American violence is schizophrenic. On the one hand, many Americans support the creation of a powerful bureaucracy of coercion made up of police and military forces in order to provide public security. At the same time, many of those citizens also demand the private right to protect their own families, home, and property. This book diagnoses this schizophrenia as a product of a distinctive institutional history, in which private forms of violence – vigilantes, private detectives, mercenary gunfighters – emerged in concert with the creation of new public and state forms of violence such as police departments or the National Guard. This dual public and private face of American violence resulted from the upending of a tradition of republican governance, in which public security had been indistinguishable from private effort, by the nineteenth century social transformations of the Civil War and the Market Revolution.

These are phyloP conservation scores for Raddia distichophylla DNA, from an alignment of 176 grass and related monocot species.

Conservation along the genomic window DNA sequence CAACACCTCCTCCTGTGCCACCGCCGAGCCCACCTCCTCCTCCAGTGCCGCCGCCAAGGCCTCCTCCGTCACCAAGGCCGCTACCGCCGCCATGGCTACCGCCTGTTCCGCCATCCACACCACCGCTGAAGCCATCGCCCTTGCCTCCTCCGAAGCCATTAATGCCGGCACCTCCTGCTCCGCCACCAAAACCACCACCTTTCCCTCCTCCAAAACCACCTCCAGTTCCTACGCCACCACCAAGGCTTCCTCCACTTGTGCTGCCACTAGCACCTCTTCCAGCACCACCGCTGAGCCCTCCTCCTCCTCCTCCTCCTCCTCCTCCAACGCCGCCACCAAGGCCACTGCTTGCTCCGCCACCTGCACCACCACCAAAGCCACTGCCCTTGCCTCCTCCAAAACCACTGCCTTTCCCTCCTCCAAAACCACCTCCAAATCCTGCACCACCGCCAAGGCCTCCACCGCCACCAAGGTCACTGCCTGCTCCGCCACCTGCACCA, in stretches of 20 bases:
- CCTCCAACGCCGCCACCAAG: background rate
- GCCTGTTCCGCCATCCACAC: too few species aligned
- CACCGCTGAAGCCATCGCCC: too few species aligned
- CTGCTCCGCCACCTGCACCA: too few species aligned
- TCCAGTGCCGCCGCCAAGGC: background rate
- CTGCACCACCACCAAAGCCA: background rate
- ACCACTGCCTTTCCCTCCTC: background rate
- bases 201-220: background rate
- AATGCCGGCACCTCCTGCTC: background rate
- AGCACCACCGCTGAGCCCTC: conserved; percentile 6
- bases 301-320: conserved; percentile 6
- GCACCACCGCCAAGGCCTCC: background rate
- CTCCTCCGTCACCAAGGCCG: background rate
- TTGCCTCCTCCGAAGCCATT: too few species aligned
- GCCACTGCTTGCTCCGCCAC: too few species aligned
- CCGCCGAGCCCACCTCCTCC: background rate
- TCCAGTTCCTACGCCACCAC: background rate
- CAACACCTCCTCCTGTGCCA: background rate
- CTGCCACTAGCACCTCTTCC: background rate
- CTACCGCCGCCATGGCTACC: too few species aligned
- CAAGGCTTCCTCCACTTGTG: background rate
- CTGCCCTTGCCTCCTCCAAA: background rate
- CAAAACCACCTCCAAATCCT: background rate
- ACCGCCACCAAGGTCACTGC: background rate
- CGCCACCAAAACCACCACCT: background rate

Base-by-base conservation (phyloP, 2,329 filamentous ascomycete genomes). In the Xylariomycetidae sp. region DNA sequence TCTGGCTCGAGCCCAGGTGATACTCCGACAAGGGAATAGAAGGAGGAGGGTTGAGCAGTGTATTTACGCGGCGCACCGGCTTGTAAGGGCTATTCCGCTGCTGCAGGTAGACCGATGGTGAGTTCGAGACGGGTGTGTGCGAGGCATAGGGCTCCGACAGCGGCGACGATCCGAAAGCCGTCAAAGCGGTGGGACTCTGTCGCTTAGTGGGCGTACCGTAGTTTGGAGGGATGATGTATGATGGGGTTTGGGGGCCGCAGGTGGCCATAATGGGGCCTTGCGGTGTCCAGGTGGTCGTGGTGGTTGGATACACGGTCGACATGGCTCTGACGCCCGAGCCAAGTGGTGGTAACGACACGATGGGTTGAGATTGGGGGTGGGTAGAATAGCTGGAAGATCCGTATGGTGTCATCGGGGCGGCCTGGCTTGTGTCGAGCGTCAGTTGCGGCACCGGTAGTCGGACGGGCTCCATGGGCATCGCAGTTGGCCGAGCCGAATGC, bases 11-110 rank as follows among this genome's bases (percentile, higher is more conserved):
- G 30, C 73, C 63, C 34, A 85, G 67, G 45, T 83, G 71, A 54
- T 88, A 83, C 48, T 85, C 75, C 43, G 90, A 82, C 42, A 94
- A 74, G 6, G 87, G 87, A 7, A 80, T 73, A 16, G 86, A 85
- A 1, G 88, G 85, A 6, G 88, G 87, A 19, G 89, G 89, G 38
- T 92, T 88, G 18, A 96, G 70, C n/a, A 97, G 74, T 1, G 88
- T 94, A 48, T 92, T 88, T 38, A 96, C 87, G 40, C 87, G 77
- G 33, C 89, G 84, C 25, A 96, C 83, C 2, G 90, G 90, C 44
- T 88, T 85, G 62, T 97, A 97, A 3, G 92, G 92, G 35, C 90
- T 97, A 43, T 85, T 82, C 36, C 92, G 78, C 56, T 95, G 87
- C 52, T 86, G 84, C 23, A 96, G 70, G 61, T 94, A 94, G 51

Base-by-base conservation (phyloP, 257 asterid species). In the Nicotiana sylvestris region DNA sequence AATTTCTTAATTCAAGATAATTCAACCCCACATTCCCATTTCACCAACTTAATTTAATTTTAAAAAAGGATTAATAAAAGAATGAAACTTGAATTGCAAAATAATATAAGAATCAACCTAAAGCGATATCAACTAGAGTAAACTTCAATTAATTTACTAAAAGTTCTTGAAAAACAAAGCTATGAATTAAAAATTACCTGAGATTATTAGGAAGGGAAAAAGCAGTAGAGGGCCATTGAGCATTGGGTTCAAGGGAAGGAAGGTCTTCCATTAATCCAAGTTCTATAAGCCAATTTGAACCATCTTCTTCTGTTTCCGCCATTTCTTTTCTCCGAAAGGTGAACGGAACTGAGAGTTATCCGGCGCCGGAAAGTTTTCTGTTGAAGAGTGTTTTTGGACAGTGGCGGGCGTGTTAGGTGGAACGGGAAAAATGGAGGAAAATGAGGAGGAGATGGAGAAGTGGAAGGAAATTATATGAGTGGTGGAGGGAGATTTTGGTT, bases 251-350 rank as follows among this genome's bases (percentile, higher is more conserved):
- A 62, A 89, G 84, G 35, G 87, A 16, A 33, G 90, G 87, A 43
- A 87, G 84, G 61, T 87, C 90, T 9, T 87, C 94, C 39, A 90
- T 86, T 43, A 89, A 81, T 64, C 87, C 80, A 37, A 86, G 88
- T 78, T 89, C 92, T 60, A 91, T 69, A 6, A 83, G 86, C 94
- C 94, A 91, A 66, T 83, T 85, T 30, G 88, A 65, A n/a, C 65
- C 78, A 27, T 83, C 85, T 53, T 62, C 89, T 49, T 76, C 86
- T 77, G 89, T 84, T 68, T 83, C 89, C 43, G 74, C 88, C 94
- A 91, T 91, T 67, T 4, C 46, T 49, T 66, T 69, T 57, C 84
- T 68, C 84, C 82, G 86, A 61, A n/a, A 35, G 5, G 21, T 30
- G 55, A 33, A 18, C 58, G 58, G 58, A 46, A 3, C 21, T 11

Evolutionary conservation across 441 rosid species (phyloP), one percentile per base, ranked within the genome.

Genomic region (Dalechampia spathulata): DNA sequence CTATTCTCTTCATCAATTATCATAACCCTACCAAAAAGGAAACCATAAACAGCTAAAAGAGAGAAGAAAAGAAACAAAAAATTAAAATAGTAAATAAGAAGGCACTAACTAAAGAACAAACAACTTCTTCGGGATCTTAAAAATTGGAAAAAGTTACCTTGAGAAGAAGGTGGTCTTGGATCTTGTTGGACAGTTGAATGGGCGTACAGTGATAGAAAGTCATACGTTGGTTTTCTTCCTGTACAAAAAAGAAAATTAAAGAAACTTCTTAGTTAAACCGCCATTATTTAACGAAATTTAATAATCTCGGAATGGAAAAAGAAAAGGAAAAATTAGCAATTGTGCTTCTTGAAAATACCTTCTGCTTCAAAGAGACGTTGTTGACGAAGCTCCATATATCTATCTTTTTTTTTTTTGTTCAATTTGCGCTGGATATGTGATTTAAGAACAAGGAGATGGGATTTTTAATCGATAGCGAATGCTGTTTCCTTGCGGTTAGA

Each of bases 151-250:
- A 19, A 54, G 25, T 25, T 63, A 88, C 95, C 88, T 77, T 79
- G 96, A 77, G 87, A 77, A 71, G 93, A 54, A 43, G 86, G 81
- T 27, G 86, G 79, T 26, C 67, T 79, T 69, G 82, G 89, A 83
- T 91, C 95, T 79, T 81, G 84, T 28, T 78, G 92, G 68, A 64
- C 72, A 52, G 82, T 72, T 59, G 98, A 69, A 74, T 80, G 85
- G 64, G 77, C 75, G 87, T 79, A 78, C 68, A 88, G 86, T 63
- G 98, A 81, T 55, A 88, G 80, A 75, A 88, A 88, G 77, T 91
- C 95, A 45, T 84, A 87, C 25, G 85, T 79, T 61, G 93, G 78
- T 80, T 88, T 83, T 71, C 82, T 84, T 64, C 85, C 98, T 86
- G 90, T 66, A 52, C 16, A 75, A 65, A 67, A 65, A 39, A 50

Guns are more important than ever before, but how might we rethink their role in society? Drawing on a range of disciplinary commitments and methodologies, the contributors to this volume explore how guns themselves shape and interact with our social, political, and private lives. Together the contributors – including historians, political theorists, sociologists, criminologists, and ethnographers -- consider the gun not merely as a tool but also, potentially, as an actor, an object with the potential to affect our choices, our interactions, our emotions, and our bodies in often surprising ways.
Articles and Chapters
Conflict Displacement and Dual Inclusion in the Construction of Germany (with John Padgett). In The Emergence of Organizations and Markets, John F. Padgett and Walter Powell, eds. (Princeton University Press, 2013)